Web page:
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The UAE Telecommunications Regulatory Authority (TRA) has published a new policy regulating services and devices associated with the Internet of Things (IoT Policy). The IoT Policy’s introduction reflects a growing regional trend to regulate specific market sectors and technologies in response to their increasing prevalence and perceived risks they present.

Internet of Things (IoT) refers to the growing network of inanimate objects connected to the Internet, including devices as diverse as home electrical appliances, thermostats, gas meters and vending machines. Also referred to as “machine-to-machine” or “M2M,” IoT technology promises transformative economic benefits in two distinct ways – as an industry vertical which uses the technology to amass data and thereby conduct superior analytics; and as a horizontal industry enabler which can be adopted across industries to allow for the smarter use of infrastructure, improved efficiency and growth of new business segments.

The TRA has only recently published the IoT Policy on their website, although it is dated 22 March 2018. Accordingly, the one-year grace period provided to IoT service providers has already expired and compliance with the requirements of the IoT Policy is now mandatory. Some of the key requirements are as follows:

  • Registration: All IoT service providers are required to obtain an IoT Service Registration Certificate from the TRA, in addition to the existing type approval. This also applies to offshore service providers offering IoT services to UAE-based customers.
  • Onshore representation: IoT service providers must have a local presence in the UAE or an official representative in the UAE who can liaise with the TRA on their behalf.
  • Data protection: The IoT Policy requires compliance with data protection concepts adopted from the European data protection regime, namely: data minimisation obligations; limitations on the purpose for which data can be used; and the obligation to put in place minimum security requirements for the protection of data captured.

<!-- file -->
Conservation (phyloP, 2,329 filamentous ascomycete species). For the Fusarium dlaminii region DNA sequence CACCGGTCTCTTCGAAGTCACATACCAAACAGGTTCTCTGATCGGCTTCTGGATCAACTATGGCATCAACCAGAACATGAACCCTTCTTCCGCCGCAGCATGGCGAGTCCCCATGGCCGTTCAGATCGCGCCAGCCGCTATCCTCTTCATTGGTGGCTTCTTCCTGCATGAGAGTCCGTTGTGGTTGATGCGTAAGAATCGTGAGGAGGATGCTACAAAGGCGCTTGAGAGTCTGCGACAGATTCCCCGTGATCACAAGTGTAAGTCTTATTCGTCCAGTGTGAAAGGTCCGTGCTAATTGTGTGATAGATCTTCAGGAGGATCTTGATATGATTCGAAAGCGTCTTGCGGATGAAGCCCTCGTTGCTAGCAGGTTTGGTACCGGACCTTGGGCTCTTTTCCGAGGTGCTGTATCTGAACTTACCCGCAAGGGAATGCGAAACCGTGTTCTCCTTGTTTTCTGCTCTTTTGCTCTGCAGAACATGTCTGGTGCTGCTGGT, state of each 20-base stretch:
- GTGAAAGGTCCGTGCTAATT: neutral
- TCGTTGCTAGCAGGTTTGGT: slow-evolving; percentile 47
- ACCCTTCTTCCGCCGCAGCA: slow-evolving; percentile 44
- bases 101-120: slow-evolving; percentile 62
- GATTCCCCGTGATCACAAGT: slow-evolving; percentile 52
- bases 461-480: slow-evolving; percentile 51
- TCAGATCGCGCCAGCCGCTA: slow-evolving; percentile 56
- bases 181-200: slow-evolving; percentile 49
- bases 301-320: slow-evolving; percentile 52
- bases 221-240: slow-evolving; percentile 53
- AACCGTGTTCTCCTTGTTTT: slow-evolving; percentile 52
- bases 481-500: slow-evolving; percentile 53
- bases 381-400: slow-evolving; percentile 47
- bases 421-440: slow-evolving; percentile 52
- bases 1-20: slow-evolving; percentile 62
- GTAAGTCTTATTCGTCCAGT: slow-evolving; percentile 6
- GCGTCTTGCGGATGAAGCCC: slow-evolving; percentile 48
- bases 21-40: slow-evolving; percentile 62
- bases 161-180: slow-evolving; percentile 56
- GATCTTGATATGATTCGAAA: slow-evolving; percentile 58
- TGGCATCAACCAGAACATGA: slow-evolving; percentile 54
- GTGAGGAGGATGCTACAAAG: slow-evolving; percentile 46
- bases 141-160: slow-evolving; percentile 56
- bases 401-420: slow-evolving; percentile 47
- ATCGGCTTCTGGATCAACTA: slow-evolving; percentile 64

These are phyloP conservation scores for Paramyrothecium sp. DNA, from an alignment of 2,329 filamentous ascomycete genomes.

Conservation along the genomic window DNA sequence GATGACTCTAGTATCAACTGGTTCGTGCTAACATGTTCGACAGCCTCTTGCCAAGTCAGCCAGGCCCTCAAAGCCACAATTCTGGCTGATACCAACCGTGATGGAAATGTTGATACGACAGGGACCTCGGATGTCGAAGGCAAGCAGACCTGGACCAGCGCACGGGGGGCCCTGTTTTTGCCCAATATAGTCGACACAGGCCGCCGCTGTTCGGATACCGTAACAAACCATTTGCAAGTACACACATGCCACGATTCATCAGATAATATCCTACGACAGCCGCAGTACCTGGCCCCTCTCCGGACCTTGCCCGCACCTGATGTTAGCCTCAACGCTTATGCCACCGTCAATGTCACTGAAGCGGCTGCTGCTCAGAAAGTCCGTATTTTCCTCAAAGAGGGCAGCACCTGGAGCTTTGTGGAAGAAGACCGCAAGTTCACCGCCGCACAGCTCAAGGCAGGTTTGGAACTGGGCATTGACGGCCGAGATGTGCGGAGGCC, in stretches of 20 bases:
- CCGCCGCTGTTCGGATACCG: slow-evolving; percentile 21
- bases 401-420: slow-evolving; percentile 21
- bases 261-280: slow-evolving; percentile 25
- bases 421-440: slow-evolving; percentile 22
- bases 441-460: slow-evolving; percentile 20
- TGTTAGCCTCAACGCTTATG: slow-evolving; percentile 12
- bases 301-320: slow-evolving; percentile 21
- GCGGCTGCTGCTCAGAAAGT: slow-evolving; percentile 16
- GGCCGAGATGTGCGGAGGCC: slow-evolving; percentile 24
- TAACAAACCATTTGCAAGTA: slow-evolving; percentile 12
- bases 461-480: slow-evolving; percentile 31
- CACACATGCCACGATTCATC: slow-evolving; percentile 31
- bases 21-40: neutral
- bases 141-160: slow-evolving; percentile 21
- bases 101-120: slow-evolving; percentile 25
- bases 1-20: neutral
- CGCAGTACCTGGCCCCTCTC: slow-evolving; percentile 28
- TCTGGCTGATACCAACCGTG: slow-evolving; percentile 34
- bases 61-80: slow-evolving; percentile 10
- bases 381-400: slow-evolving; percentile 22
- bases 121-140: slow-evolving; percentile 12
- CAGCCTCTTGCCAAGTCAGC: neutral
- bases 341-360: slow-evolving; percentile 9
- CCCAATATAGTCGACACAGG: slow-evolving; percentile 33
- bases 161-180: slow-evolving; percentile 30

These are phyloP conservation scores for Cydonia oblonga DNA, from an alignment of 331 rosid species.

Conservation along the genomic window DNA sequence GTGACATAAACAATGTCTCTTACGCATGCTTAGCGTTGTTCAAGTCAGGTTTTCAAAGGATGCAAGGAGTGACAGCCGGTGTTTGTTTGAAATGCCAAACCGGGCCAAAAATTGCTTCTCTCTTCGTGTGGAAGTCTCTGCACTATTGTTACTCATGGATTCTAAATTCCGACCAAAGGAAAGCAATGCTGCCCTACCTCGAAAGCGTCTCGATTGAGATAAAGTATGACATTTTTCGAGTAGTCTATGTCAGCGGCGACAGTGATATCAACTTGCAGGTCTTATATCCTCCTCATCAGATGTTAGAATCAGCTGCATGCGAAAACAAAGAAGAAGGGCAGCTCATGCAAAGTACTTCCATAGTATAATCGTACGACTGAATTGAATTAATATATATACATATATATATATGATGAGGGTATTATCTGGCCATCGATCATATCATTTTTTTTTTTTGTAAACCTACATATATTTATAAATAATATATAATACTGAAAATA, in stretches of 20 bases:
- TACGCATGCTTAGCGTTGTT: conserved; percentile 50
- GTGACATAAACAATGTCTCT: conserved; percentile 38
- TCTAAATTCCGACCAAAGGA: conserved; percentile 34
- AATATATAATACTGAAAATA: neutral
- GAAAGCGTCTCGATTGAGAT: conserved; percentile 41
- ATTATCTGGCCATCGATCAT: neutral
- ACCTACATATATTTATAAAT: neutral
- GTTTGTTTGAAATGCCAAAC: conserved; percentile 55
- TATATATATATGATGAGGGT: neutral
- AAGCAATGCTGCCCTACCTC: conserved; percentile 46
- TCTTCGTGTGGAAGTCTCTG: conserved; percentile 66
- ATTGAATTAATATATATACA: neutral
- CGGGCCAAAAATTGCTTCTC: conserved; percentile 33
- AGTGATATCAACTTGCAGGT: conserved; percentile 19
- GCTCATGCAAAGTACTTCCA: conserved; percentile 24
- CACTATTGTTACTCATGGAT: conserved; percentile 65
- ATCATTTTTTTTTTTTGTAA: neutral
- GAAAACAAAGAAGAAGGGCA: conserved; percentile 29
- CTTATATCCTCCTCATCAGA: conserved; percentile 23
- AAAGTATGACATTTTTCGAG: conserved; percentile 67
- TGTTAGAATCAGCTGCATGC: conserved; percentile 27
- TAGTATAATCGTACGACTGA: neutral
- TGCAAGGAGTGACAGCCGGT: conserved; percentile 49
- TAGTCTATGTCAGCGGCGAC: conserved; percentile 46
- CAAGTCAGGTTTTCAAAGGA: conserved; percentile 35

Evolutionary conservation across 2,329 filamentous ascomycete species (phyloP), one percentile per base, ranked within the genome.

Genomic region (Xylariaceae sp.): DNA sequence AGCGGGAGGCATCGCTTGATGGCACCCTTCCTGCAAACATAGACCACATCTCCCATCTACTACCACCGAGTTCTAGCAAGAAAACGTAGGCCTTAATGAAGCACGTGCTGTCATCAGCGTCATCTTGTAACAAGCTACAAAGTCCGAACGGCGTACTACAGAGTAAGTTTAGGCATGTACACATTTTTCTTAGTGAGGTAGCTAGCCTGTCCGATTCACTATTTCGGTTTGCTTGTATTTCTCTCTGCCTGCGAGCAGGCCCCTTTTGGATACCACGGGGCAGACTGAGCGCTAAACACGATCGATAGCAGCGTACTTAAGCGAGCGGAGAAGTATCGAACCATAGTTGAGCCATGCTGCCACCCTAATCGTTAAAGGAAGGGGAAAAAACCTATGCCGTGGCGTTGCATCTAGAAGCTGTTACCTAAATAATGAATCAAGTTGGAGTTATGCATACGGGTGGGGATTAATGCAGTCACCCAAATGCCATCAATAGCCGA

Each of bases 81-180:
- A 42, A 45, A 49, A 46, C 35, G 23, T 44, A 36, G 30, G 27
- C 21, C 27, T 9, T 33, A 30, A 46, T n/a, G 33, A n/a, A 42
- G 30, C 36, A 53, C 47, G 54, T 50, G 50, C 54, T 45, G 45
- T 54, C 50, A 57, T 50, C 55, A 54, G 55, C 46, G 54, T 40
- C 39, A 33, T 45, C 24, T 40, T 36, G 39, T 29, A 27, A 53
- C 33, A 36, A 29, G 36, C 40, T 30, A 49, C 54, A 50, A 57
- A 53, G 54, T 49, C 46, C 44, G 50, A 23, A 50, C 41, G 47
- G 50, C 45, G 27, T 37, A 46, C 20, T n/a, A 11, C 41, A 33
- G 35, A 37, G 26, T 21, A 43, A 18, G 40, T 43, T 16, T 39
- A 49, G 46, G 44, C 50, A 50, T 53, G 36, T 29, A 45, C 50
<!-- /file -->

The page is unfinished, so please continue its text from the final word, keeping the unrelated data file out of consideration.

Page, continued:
• Data localisation: Certain data of government entities are required to be kept within the geographic boundaries of the UAE (e.g., “Secret, Sensitive and Confidential” data). Other categories of data may be transferred overseas provided certain minimum criteria are satisfied.
  • IoT connectivity: IoT service providers who provide “connectivity” for IoT ecosystems over a “wide area” using the Public Switched Telecommunications Network (PSTN) are obliged to notify the TRA of those activities in advance so that the TRA can take a view on whether or not those activities should be regulated under the IoT Policy. This could in theory capture providers of applications designed to interact with and manage the data collected from IoT-enabled devices.

What’s next?

Although the IoT Policy has only been made publicly available recently, compliance is now required. Failure to do so may result in penalties being levied by the TRA under the UAE Telecoms Law. IoT service providers operating in the UAE should assess their activities and take steps as necessary to meet the compliance requirements as set out by the IoT Policy.

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Kellie Blyth is a counsel based in Baker McKenzie Habib Al Mulla's Dubai office. An experienced technology and privacy lawyer, she has been advising local and multi-national businesses and public institutions in the UAE since 2012.